Last year I stated in this column (9:112, 155-56) that any
genealogical computing program on the market would work quite well on a
286 machine with a 20 Mb hard drive. That statement was true partly
because the major programs had been developed a few years earlier when
that configuration was the standard. This year we are beginning to see
programs which require as a mini-mum a 386 processor, much larger hard
drive and RAM. GEDCOM, too, is undergoing change.
First to appear was The Master Genealogist. CompuServe users remember
a very active dialogue in the software section of the genealogy forum
last winter. Tantalizing “leaks” told of the program’s capabilities. The
release date, however, seemed to recede further and further. TMG
finally appeared in July; a version 1.1 has already been issued. TMG
promises to be prominent in the genealogy software market.
Roots 4 made its debut in October. Announced in March and
demonstrated at key genealogical gatherings since, the program has just
been released at this writing. People who have already received it are
unanimous in saying that it does much more than Roots 3. Some say,
however, that the increased flexibility complicates data entry. We hope
that this difficulty is just part of the development process and not a
permanent feature. There also seems to be a problem with the program’s
speed. Commsoft is working on a maintenance upgrade at this writing.
Roots 4 requires a 386 processor and at least 4 megabytes of RAM.
Quinsept issued Family Roots 4.0 this fall. It has a long list of new
and improved features. Banner Blue, developers of Family Tree Maker,
have also released a new version. Restricted to a small database, FTM
has been used by genealogists mostly for its charting capability. The
new version doubles storage capacity to 2400 records -which will be
satisfactory to many more people.
After my software review last fall many people asked why I had not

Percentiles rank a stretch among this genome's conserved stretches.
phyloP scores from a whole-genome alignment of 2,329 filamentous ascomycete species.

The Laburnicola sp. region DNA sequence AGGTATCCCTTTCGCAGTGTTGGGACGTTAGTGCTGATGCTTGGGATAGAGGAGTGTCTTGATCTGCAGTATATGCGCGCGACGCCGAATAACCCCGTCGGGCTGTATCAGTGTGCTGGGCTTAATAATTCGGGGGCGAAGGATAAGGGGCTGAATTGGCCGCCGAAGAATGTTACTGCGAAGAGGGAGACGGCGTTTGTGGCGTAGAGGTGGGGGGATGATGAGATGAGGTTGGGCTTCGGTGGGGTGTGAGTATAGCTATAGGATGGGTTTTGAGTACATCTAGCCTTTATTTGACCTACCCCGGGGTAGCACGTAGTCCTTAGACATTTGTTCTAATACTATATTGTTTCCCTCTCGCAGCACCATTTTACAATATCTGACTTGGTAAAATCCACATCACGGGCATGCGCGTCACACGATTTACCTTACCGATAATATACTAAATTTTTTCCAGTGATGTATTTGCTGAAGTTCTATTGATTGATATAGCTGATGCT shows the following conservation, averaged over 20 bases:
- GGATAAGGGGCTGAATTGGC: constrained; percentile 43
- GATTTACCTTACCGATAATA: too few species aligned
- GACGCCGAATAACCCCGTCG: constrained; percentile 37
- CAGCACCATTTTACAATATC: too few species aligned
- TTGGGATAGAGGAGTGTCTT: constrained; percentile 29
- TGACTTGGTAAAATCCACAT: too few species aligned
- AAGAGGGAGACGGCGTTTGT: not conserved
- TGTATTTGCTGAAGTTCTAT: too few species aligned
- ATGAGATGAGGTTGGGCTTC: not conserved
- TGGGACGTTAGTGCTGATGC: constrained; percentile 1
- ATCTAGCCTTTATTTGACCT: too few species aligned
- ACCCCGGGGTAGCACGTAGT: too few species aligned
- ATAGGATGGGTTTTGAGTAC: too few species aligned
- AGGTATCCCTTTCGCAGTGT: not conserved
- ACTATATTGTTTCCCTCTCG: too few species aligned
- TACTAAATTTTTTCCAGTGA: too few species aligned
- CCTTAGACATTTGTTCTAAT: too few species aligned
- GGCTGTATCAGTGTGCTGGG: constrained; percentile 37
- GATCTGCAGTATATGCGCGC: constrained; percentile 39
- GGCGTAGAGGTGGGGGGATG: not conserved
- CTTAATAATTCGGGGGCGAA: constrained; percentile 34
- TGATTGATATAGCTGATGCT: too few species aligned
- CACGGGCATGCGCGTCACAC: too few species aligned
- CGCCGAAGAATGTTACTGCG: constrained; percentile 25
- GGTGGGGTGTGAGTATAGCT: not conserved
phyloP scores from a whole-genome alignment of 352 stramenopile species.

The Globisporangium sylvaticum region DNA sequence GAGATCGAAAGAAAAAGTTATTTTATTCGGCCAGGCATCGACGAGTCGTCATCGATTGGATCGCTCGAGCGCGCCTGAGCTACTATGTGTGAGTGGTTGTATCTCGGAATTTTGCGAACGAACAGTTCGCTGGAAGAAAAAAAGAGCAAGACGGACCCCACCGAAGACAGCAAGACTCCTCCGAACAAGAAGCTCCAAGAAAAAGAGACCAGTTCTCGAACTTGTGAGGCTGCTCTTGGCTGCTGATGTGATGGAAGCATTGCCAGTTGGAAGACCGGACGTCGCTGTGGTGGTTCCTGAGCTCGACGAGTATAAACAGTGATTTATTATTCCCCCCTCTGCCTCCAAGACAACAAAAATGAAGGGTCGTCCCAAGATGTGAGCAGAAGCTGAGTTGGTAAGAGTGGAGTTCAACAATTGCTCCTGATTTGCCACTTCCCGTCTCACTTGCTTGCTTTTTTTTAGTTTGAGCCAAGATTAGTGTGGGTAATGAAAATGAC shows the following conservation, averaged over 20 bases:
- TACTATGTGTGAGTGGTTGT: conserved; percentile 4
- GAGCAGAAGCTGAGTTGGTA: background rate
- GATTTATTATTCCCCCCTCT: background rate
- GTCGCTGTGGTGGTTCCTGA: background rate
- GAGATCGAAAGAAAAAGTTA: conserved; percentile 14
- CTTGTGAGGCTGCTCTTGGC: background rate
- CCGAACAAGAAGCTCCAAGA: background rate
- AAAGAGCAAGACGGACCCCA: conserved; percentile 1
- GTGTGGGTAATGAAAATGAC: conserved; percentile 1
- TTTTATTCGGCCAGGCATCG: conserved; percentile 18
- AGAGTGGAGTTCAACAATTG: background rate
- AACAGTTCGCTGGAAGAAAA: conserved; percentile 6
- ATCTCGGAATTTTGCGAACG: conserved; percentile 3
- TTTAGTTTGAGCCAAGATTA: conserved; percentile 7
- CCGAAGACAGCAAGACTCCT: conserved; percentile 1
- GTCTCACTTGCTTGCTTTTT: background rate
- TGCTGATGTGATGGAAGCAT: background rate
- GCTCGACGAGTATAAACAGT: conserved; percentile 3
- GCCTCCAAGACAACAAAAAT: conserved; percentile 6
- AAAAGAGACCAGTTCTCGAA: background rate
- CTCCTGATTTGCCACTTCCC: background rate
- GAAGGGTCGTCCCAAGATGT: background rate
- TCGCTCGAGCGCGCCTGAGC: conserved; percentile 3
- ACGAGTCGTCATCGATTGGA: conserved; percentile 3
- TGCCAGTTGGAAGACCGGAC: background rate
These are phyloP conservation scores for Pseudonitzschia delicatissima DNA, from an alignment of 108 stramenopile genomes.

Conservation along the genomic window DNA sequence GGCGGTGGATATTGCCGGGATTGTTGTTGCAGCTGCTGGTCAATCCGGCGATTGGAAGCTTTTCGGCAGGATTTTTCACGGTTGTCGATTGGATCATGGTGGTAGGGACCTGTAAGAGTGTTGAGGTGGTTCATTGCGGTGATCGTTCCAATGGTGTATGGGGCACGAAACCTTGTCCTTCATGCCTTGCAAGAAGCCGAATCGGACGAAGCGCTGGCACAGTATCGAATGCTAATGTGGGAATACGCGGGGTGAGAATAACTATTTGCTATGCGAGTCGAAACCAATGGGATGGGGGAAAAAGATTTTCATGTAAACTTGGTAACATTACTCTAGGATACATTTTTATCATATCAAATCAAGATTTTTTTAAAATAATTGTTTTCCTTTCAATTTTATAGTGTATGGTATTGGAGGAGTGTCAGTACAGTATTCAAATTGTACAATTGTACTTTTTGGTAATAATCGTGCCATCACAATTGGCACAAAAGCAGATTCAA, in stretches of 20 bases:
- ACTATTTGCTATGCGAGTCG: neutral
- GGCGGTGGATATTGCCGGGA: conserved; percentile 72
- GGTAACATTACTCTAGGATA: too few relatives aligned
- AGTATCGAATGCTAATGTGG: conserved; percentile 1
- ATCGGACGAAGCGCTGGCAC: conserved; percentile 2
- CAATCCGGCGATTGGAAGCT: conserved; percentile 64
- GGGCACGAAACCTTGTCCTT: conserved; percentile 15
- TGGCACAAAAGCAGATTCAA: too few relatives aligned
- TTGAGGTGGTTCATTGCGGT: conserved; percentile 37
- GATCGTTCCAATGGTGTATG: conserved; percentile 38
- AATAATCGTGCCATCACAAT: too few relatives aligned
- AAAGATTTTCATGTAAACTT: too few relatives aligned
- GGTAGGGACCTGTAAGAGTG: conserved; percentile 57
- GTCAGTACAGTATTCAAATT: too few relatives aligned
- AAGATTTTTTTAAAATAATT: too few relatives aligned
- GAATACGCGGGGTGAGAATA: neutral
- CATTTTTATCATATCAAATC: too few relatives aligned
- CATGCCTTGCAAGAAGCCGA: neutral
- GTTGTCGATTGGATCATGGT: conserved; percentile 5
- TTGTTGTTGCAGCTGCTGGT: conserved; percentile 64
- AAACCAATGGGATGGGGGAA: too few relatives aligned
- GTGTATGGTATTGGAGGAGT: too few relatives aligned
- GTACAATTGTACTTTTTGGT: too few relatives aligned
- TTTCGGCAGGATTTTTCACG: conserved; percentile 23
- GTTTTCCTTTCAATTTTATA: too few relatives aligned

mentioned Family Origins by Parsons Technology. I obtained a copy of the
new version, which appeared last winter, and was impressed with the
program. It’s as easy to use as Personal Ancestral File, without some of
PAF’s shortcomings. Family Origins allows users to cite sources at the
point of data entry and also has a genealogy format reporting capability
- both absent in PAF. A Windows version of Family Origins appeared in
October; people who have used it like it very much.
Reunion, a popular program for Macintosh users, issued a Windows
version this summer. Reunion was the first major program to use Windows.
Of course, Sesame has existed for several years but is used mainly for
data collection and analysis. Sesame isn’t meant to be a lineage-linked
I’ll be very busy in the next few months testing these new programs
for review in a future issue of NEXUS. If you are using one of
them, please let me know your opinion. The introduction of so many new
software packages - in effect a new generation of programs - will almost
certainly change the list of major players in the field.
Donald MacDonald, a native of West Bridgewater, Mass., is NEHGS
computer systems manager. He is compiling a genealogy of the descendants
of Thomas Chubbuck of Hingham, Mass.